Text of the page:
- Susceptible to recurring bacterial and some viral pathogens

14

What diagnosis is characteristic of unknown genetic hypogammaglobulinemia with recurring bacterial and viral infections?

Common variable immunodeficiency

15

What is ataxia telangiectasia?

- Inherited defect in the ATM gene (encodes a DNA repair enzyme)

- Typically have clinical triad:
(1) Ataxia (cerebellar defects)
(2) Spider angiomas
(3) Either IgA (most commonly) or IgE deficiency

•• elevated alpha-fetoprotein levels are also common

[Can have T cell depletion and/or T cell & B cell depletion in some cases]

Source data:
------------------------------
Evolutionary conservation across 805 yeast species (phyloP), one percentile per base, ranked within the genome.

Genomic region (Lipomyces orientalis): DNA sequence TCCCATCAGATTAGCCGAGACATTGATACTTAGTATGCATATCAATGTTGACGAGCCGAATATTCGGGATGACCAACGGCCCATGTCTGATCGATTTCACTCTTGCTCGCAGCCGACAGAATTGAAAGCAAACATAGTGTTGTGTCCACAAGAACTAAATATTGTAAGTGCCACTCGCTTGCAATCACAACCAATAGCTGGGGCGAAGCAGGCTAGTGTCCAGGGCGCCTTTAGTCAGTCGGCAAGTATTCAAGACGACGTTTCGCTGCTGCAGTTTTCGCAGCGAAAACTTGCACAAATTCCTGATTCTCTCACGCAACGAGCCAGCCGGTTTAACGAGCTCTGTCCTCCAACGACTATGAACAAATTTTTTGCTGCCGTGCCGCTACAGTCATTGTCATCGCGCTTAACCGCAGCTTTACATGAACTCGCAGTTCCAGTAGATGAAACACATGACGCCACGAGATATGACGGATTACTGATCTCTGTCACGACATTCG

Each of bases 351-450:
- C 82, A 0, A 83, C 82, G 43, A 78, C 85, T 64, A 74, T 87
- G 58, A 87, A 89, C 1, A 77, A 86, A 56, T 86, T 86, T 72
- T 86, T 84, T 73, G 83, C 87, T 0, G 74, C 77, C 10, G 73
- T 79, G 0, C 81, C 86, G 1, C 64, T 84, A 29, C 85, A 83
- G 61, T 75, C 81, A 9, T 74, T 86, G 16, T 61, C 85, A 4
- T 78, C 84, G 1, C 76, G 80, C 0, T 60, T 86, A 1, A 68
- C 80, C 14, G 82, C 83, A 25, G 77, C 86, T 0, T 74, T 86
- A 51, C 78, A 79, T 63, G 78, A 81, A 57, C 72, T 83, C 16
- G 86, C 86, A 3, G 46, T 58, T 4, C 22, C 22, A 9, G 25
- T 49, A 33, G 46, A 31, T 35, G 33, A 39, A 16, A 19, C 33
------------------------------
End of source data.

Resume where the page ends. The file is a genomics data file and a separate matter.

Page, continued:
16

A patient that presents with ataxia, spider angiomas and IgA deficiency should be tested for what?

ataxia telangiectasia

(Can have IgE deficiency)

17

What is an IL-12 Signaling Deficiency?

Either 1) Defective IL-12 heterodimer or 2) Defective IL-12 receptor
--That leads to small production of IFN-gamma
----Decreased activation of Th1 CD4 T cells
----Lack of activation of macrophages

Particularly susceptible to disseminated mycobacterial infections.

18

A patient with persistent disseminated mycobacterial infection and small amount of IFN-gamma should be tested for what deficiency?

IL-12 signaling deficiency

19

What is Job's Syndrome?

Genetic deficiency of STAT-3 in T-cells
- Cannot make INF-gamma
- Immune responses are polarized towards Th2 responses
- HIGH IgE levels in blood.
- Neutrophils do not respond well to chemokines (unknown reason)

Clinical manifestations:
- Eczema
- Recurrent abscesses with Staph aureus (primarily).
- Characteristic facial features that include a
---broad nose
---frontal bossing
---deep set eyes